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Old 02-27-2012, 01:29 PM   #1
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Default Reducing alkalinity with slaked lime

I haven't brewed in a while, and am eager to get back to brewing in late March.

In the meantime, I've been thinking about reducing alkalinity with slaked lime. Using Braukaiser.com's article, with AJ deLange as an influence, I'm reading and rereading this article: http://braukaiser.com/wiki/index.php...th_slaked_lime

I need to get the lime and the GH/KH test kit. In the meantime, I'm trying to work my head around the spreadsheets, and how much CaCl2 I have to add to have sufficient calcium to form calcium carbonate.

My understanding is that the last spreadsheet, using the GH/KH numbers, can guestimate the probable amount of calcium left. Is there anything that I'm missing?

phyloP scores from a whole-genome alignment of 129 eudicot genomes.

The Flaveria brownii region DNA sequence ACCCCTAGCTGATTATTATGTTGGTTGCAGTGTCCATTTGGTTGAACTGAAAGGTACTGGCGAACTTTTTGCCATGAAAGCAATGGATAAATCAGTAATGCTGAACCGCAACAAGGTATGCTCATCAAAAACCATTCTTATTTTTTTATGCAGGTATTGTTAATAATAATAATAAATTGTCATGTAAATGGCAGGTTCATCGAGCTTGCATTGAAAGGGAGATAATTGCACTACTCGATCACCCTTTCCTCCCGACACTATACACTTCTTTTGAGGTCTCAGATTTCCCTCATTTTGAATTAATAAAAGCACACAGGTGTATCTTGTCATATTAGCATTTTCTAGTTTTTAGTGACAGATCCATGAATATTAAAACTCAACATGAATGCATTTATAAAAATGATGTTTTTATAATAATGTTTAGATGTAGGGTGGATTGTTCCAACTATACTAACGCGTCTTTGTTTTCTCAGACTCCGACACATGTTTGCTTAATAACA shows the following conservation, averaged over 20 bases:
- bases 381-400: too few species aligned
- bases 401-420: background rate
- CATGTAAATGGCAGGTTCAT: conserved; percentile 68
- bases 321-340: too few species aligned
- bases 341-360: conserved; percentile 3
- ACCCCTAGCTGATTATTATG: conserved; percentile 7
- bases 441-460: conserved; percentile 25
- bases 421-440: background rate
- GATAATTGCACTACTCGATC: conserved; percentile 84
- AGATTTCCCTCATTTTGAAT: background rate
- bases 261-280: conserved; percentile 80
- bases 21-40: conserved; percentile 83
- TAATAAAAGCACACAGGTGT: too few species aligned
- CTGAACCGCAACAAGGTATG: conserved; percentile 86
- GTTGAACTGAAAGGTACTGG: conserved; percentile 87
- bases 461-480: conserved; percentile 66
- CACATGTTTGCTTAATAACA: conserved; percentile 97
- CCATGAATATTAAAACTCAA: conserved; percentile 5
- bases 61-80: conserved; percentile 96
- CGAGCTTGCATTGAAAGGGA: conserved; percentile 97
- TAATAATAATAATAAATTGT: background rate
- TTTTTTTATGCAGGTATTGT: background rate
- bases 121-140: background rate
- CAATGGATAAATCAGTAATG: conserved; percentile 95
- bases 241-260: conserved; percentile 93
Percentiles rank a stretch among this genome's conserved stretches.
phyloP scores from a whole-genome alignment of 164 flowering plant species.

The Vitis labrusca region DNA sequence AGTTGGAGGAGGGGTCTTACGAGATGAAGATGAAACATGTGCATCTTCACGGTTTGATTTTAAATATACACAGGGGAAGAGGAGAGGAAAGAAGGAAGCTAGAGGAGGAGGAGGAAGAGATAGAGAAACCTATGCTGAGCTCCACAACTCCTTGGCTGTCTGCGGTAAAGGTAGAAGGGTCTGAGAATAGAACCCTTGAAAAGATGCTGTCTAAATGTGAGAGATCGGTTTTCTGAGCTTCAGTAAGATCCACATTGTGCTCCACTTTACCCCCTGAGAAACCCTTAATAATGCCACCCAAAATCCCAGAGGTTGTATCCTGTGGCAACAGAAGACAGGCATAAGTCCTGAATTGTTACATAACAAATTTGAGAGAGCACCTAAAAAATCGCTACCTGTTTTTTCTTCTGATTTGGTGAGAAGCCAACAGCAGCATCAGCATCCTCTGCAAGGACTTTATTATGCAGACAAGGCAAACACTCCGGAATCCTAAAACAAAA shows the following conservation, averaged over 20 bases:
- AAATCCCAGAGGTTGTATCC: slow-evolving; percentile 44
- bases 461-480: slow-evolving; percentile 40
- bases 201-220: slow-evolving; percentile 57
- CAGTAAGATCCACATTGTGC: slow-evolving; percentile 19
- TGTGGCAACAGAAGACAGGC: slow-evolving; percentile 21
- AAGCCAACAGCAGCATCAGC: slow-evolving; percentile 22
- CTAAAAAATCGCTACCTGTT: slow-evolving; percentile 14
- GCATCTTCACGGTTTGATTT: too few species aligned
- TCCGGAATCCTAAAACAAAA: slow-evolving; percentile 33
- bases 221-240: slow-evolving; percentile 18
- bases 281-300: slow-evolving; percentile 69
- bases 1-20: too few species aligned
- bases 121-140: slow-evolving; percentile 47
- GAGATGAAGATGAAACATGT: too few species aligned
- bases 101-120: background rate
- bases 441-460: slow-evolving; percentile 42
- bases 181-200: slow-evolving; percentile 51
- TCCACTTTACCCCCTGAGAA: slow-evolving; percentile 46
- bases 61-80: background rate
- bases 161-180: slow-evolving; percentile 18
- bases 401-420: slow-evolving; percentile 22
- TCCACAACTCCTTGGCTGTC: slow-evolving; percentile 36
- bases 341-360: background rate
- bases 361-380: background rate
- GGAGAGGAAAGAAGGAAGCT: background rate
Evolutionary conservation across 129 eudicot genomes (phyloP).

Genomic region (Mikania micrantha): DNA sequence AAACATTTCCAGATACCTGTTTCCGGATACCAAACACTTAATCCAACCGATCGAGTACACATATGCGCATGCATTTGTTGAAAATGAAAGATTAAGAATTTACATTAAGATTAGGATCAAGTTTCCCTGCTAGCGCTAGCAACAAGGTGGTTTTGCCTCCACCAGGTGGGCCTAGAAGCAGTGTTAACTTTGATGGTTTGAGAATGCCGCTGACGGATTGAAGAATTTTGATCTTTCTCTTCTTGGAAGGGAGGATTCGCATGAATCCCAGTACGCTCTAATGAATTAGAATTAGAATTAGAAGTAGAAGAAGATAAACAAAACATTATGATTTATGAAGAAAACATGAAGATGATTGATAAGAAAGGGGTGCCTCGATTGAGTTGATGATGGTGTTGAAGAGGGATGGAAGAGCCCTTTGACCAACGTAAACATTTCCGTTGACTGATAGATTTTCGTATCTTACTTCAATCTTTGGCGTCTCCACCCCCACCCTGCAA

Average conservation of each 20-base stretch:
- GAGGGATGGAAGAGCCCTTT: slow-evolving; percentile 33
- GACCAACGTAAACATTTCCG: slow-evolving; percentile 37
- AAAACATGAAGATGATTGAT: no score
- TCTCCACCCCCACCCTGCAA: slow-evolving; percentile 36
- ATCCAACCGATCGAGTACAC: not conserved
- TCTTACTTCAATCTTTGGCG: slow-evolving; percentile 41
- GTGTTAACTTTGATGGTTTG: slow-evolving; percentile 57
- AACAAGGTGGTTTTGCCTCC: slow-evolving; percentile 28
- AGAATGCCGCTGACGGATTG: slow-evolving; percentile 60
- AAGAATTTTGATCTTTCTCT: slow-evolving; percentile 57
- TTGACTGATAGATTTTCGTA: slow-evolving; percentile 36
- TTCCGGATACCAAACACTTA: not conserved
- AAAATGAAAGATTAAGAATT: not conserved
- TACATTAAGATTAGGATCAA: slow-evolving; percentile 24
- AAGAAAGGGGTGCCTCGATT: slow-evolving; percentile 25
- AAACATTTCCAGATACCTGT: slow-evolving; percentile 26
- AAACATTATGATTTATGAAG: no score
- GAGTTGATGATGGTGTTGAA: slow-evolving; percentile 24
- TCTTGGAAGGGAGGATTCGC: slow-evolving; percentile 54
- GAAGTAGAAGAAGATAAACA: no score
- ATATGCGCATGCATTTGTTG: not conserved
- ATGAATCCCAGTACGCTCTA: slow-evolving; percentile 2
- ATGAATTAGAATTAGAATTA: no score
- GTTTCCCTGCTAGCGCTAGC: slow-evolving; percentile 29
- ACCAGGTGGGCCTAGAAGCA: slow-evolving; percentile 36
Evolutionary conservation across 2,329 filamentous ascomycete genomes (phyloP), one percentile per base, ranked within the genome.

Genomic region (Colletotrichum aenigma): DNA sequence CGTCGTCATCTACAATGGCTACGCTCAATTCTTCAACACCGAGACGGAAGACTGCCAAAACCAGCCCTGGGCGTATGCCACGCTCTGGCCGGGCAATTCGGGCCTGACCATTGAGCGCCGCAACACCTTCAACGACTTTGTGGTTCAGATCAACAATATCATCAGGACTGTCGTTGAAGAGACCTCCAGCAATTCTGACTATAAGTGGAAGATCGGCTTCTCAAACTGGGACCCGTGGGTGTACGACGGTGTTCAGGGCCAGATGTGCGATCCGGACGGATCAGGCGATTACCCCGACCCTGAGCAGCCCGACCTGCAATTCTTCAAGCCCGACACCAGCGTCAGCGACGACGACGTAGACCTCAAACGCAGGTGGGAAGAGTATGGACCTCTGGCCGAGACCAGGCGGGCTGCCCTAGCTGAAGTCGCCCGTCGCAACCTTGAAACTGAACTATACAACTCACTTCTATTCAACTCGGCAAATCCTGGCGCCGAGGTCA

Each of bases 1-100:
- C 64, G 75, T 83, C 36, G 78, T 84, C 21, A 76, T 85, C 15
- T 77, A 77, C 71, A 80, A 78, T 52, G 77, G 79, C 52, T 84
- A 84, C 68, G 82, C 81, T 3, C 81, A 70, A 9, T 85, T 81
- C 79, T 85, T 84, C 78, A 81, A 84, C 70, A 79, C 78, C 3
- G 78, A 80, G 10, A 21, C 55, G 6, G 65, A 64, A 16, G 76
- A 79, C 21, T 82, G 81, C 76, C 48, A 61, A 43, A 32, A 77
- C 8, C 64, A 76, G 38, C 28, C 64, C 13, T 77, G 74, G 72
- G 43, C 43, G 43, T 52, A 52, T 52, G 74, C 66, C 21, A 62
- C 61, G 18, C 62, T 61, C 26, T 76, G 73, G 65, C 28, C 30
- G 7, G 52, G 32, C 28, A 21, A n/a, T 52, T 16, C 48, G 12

I'm trying to think of a vessel that I can use permanently for this procedure, as once the chalk precipitates out, it doesn't matter if it stays in there, unlike my BK. I guess a large stainless pot that I no longer use would be ideal.

I see the recommendation to add chalk (to provide nucleation points), and to stir but not aerate. Any other tips?

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Old 02-27-2012, 01:45 PM   #2
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Depending on how much of your hardness is temporary and how much permanent the decarbonation process may leave you with less than the desired calcium level in which case you will want to supplement the calcium before you brew. If you plant to do that then add the extra calcium before you add the lime. This can get your alkalinity below the oft cited 50 ppm as CaO3.